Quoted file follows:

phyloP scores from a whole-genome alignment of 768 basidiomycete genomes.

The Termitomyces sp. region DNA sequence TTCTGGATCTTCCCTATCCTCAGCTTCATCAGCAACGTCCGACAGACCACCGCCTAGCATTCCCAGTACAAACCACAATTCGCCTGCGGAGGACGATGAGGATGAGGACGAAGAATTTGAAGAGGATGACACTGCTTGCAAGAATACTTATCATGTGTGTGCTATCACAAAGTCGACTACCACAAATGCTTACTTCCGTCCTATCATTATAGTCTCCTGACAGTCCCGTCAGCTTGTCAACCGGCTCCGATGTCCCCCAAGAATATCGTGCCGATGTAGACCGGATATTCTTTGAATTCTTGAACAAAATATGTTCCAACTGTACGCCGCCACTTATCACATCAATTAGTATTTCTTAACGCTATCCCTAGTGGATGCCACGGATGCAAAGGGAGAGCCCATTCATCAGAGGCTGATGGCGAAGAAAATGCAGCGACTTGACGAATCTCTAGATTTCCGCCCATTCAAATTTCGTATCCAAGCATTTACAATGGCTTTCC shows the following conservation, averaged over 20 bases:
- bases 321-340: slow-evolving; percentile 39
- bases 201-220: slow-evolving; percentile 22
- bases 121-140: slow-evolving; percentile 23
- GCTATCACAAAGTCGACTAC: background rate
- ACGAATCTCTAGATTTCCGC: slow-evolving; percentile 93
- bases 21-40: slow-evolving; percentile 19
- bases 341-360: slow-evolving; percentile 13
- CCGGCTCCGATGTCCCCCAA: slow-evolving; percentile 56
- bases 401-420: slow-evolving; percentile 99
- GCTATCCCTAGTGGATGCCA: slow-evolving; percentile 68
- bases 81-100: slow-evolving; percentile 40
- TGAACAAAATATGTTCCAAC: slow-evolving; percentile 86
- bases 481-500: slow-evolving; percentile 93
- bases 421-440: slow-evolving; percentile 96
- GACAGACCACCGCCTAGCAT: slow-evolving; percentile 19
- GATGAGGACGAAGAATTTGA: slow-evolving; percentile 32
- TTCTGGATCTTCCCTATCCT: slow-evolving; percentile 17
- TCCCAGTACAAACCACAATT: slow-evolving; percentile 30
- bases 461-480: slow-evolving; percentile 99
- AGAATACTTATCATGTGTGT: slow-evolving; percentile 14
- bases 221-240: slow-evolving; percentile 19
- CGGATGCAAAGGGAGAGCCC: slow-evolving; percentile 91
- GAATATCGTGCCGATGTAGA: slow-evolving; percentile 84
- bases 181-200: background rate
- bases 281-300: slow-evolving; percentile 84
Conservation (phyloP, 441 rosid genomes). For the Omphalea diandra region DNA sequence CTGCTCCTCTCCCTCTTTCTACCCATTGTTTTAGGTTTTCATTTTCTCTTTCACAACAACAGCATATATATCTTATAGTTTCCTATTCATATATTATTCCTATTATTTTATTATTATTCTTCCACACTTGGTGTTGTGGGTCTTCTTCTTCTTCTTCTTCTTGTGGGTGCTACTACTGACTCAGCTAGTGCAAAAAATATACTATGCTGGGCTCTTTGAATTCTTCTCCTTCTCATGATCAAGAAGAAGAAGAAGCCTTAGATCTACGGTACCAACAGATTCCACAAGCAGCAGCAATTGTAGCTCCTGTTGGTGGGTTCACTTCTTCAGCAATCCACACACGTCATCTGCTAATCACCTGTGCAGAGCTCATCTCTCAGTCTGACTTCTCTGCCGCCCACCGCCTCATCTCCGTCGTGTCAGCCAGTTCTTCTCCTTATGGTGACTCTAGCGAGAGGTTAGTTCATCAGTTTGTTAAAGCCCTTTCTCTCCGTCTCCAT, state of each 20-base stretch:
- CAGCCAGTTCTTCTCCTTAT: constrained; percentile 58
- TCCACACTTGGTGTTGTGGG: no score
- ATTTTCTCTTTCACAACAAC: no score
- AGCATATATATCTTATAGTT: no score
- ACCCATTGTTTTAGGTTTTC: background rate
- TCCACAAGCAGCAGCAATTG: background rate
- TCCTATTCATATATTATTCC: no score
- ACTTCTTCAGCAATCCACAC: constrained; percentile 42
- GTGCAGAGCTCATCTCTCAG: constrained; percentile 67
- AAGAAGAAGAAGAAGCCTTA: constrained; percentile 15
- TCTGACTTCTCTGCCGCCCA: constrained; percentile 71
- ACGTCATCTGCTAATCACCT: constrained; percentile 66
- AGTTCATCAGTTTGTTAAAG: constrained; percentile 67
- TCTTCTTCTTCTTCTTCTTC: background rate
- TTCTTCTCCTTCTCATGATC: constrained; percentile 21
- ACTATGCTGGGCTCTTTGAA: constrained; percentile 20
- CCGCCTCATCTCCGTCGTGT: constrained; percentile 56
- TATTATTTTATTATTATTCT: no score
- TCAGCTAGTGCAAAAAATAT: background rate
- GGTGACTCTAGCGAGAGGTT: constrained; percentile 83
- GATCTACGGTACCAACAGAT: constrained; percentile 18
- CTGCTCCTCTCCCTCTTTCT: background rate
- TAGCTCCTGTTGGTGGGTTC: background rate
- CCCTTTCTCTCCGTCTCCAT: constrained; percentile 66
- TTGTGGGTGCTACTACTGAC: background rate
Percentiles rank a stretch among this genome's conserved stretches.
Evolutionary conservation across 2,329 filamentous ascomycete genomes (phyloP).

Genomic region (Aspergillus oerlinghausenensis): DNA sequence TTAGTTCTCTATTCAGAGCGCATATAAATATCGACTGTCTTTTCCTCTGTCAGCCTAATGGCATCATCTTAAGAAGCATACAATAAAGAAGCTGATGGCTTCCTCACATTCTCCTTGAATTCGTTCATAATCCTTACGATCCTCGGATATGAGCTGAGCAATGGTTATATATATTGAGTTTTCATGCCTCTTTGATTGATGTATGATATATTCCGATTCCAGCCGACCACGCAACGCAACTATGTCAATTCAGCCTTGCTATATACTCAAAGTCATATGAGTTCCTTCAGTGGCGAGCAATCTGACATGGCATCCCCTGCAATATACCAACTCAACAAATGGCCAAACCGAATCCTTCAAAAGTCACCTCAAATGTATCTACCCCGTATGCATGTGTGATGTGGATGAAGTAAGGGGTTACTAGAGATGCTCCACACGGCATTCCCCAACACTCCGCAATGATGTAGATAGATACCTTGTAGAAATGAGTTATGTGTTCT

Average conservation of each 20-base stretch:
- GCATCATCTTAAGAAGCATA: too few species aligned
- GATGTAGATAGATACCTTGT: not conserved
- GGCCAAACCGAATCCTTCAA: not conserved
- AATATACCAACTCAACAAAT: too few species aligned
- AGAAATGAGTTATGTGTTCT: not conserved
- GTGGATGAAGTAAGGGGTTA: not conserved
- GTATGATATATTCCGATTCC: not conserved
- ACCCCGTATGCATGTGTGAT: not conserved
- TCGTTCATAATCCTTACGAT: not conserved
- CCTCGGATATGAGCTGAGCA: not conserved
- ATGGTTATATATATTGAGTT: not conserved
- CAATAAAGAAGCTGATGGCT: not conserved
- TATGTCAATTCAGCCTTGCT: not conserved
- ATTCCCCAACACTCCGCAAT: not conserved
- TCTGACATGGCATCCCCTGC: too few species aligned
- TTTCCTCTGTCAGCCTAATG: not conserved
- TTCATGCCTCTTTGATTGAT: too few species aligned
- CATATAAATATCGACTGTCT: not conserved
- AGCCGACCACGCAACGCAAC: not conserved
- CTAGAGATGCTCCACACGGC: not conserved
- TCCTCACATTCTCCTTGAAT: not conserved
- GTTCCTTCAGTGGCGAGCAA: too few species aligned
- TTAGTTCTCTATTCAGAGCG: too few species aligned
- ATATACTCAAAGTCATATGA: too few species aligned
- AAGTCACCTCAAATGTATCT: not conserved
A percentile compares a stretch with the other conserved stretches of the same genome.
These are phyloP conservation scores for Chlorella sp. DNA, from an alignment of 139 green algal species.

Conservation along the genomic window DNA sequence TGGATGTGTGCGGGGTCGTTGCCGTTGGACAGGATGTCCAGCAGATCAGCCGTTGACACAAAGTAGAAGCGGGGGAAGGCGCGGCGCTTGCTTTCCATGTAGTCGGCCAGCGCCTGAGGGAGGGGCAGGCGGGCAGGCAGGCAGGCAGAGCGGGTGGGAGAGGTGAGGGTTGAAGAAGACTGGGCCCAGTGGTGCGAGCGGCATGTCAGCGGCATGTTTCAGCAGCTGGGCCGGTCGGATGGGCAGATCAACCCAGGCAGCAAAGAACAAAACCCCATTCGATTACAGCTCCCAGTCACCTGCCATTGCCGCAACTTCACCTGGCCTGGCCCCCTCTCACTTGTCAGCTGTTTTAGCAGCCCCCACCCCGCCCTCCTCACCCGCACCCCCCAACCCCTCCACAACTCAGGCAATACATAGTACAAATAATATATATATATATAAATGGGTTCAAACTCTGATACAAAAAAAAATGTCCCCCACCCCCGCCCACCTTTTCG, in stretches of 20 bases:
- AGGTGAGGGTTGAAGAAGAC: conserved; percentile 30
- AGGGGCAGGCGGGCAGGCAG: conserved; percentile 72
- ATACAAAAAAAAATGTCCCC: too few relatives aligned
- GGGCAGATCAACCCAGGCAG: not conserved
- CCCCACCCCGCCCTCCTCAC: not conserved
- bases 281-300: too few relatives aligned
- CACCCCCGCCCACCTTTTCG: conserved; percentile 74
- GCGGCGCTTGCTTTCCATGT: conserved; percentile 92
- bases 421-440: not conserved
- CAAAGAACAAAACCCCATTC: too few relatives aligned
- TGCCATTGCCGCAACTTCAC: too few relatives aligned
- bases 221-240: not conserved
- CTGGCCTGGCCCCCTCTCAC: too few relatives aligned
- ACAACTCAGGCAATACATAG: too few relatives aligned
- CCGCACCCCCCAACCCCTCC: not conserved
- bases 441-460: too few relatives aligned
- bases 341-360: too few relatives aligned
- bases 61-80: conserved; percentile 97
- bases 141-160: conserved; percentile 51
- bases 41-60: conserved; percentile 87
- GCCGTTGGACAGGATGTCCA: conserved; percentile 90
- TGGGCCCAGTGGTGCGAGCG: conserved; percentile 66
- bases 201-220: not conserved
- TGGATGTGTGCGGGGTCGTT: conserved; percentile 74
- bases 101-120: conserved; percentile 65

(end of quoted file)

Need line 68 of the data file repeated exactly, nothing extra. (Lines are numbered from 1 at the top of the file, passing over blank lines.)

- ATGGTTATATATATTGAGTT: not conserved